Psychology Melbourne Blog

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The AMA and the chemical imbalance myth

Edited by Jill Wright,

The Australian Medical Association - the professional association for our doctors and medical students - says that it is committed to "enduring professional values, excellence in teaching and research and the delivery of high-quality health care to all".

You'd therefore expect, when it comes to giving advice to young people on mental health, that it would be particularly careful about what it tells them, particularly when it claims to be helping them to make "informed choices" about depression.

Unfortunately, the information that it is giving young people is wrong, and potentially harmful.

Depression, it tells them, "is linked to a chemical imbalance in the part of the brain thought to control mood. This changes the way the brain normally functions and causes many of the signs and symptoms of depression".

That theory was comprehensively knocked on the head way back in 2011, when Dr Ronald Pies, editor-in-chief emeritus of the Psychiatric Times acknowledged "In truth, the 'chemical imbalance' notion was always a kind of urban legend - never a theory seriously propounded by well-informed psychiatrists." Three years later, he was suggesting that it was all a simplistic misinterpretation by "anti-psychiatry groups and bloggers".

The AMA clearly doesn't fall into either of those categories, and obviously doesn't realise that what it is dispensing to young people is a simplistic misinterpretation and urban legend.

And what does it tell young people to do, in the event that they believe they are suffering from severe depression? It tells them to visit a GP, who can prescribe medication to "help him or her to recover more quickly". Antidepressants, the AMA writes, "can help correct the chemical imbalance in the brain".

The AMA also assures young people that these medications are "not addictive". Two years ago, a Danish meta-analysis of research data indicated there were serious problems with any such assertion.

You only have to read patients' reports of their struggles coming off these medications after years of trying to wonder where the AMA is getting its information from. Could it be the drug companies?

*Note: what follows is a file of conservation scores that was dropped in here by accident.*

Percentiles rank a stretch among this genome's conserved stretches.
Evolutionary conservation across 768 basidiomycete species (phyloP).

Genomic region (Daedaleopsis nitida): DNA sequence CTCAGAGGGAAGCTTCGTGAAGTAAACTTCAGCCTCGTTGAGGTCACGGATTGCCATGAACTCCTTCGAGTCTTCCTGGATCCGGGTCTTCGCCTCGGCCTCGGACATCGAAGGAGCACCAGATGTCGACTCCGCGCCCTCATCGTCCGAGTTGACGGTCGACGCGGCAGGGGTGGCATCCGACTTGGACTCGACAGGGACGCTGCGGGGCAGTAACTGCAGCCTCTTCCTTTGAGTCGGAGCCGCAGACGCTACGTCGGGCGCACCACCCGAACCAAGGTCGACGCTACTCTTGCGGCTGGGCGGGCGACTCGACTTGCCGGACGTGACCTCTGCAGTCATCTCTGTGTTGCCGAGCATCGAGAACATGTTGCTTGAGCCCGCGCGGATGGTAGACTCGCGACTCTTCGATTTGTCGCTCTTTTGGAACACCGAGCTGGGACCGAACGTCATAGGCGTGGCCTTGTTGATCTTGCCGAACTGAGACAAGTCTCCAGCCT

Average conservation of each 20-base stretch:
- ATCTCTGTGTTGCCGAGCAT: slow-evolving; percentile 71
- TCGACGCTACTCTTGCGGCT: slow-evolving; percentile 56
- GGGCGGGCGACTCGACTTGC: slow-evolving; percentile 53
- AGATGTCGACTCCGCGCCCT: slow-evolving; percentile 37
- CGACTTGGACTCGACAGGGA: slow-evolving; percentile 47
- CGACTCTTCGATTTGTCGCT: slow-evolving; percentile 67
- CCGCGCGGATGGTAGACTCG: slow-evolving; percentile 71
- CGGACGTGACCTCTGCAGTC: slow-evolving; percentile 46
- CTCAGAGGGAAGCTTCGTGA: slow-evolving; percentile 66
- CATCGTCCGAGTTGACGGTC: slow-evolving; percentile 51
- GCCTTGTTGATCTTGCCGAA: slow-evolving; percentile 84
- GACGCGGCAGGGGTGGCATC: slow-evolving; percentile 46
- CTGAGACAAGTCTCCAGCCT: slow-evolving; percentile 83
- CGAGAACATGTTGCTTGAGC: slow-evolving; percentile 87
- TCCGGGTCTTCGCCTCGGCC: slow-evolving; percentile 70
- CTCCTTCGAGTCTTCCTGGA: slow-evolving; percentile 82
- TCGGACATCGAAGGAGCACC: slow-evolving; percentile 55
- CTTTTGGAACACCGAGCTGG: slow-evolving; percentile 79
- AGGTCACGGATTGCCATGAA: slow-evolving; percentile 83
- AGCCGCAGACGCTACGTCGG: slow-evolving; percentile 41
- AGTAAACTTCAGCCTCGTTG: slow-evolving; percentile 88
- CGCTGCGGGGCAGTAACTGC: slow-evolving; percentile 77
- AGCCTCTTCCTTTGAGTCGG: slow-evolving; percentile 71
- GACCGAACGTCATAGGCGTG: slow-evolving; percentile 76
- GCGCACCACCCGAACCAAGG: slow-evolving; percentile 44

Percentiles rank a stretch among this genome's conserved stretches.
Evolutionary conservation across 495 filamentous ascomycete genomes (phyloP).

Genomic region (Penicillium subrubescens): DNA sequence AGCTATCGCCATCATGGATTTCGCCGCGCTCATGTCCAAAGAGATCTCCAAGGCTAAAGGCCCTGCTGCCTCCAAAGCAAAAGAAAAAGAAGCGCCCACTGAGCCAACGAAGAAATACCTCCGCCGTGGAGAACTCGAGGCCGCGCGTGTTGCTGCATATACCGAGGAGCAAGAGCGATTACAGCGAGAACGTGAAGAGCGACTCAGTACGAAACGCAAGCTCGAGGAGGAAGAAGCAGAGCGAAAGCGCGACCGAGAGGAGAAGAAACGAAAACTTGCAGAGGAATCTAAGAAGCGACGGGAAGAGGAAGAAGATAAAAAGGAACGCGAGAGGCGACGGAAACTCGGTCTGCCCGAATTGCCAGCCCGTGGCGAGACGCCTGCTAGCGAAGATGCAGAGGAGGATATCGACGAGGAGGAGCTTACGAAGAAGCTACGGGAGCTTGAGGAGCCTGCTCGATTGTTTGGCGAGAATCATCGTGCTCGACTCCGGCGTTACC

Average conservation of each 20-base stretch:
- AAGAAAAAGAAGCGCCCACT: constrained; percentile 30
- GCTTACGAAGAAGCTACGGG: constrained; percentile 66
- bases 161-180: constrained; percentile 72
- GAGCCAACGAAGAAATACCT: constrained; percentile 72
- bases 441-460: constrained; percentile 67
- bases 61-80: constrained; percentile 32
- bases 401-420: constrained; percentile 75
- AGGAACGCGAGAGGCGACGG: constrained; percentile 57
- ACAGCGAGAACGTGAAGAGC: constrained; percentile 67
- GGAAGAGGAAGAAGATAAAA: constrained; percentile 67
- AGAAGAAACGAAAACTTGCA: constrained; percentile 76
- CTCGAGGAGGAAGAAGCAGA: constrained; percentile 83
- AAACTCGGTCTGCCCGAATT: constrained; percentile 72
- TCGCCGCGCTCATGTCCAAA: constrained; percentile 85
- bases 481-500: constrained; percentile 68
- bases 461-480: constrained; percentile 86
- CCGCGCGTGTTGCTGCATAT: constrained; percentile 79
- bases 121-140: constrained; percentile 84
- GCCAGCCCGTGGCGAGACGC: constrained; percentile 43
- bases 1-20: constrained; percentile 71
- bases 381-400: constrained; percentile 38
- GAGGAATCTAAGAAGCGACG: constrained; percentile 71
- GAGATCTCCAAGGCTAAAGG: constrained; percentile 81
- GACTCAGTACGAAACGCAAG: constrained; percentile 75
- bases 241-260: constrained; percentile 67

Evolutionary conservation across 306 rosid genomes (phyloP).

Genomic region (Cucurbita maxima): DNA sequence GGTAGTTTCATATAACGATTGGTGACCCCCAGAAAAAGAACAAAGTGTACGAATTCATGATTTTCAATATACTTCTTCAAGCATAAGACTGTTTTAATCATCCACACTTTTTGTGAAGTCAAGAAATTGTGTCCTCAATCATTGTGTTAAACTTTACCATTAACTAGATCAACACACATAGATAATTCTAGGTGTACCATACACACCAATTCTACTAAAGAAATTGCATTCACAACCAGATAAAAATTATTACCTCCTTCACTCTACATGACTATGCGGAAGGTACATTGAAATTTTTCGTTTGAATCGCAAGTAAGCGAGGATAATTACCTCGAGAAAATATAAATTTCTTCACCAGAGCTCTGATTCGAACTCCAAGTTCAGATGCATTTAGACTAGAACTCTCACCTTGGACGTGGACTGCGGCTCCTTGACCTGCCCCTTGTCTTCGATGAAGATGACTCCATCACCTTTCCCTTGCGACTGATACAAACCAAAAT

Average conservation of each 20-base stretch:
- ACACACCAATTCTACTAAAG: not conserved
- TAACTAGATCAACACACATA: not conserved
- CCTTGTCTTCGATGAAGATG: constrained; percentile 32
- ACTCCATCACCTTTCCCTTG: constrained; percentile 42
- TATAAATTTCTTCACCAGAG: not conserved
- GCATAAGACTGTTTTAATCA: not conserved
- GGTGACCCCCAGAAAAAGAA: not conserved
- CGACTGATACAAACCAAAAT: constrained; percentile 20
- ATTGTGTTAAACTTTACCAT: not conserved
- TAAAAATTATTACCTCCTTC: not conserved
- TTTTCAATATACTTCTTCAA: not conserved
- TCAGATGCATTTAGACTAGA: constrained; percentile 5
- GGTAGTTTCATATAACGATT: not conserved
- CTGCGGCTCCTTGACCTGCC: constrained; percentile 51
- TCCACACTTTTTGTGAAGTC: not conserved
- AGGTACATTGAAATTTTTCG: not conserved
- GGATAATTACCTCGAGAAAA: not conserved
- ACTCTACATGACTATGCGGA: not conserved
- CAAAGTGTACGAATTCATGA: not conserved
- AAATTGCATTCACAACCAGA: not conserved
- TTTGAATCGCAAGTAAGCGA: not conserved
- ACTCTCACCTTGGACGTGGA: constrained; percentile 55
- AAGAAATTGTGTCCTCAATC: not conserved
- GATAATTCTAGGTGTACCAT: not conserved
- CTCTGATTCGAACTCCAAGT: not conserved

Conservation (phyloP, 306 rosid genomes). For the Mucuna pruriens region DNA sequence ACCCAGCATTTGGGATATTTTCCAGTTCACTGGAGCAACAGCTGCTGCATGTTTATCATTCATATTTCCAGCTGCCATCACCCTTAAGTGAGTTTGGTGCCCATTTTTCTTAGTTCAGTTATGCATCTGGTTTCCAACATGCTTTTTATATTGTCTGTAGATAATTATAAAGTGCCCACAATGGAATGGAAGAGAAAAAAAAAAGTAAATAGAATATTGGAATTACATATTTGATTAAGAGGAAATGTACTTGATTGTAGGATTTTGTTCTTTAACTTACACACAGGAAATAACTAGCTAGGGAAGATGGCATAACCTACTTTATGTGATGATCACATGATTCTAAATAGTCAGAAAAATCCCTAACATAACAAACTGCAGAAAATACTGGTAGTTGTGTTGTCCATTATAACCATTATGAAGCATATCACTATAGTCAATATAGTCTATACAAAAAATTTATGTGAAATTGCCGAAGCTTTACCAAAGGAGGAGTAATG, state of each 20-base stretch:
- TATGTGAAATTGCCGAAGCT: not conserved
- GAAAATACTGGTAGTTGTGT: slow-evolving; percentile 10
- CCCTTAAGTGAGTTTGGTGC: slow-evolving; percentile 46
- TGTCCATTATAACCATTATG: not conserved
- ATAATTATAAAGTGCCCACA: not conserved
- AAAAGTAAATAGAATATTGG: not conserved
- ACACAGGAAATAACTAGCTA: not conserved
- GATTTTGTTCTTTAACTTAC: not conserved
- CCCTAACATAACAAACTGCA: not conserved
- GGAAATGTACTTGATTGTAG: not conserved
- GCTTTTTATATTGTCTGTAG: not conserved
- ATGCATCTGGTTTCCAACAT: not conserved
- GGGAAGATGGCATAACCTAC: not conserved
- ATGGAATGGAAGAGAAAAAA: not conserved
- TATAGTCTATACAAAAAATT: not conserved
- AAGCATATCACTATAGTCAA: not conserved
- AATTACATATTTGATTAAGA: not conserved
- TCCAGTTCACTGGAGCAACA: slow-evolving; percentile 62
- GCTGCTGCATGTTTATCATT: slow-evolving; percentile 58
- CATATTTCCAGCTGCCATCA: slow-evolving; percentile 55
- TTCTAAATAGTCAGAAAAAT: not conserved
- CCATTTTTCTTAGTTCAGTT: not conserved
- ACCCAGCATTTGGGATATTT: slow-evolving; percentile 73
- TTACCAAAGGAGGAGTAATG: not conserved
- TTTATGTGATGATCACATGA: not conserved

The AMA material sticks to the line that the drug companies constantly push. The fact is, there is absolutely no solid evidence whatsoever that any mental health condition, including depression, is caused by biochemical imbalances, or for that matter genes or any indentifiable physical cause in the body or brain.

This notion has impeded helpful research on depression. Even psychiatrists and researchers who once entertained this theory have long since dismissed the idea that the treatment of mental disorders is just a simple matter of artificially adjusting levels of neurotransmitters etc. as "antiquated".

But when the peak body for the medical profession doesn't seem to have caught up with this fact, one can scarcely have confidence that the message is getting through to our primary care practitioners.

Even the very fact that our doctors are telling patients that they are suffering from a chemical imbalance in the brain is harmful. Recent experiments show that telling people this makes them more pessimistic about the future and less likely to believe they can be helped by psychological therapy.

Just last week someone sent me the latest statistics on the prescription of mental health prescriptions in Australia, based on data from 2012-2013.

Those figures suggested very firmly that along with the AMA, a lot of GPs still believe in that chemical imbalance theory and that the first recourse when a patient is experiencing mental health problems is to prescribe medication.

In 2012-13, there were 31.1 million prescriptions written for those medications in Australia - 66 per cent of them antidepressants. That accounted for 11.4 per cent of all prescriptions - a staggering percentage, when you think about the number of prescriptions that must have been written for chronic conditions like hypertension, high cholesterol etc.

And the sheer scale is mind-boggling: those prescriptions were provided to 3.6 million patients - 151 patients per 1000 population - for an average of 9.6 prescriptions per patient.

Even more worrying is the fact that a total of 86 per cent of those prescriptions was provided by GPs, who have little specialist training in mental health. That figure might help explain why research shows that a significant number of patients who were prescribed anti-depressants in fact were not suffering from depression, or for that matter, any other condition identifiable by psychiatric diagnosis.

Of the total number of prescriptions, psychiatrists wrote only 8 per cent, which indicates that the situation here is even worse than in the US, where 20 per cent of prescriptions were written by psychiatrists.

They were a significant contributor to the total cost of mental health care services, which amounted to more than $7.2 billion, or $322 per person.

Psychologists collectively are horrified by these trends. They know that in cases of mild to moderate depression there are better treatment options which don't have the side-effects - massive weight gain, suicidal or homicidal thoughts - associated with many psychiatric drugs.

They also know that, ironically, while people with mental health conditions don't start with a chemical imbalance in their brain, once they start taking those drugs, they are likely very quickly to develop one.

Someone in the AMA needs to look at the latest research.

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About the editor, Jill Wright

Jill Wright (MAPS, AAFT, AICD) is the Director and Principal Psychologist at Psychology Melbourne. Jill was twice elected General Director of the Australian Psychological Society and established the Study Group Network. Find out more about Jill Wright.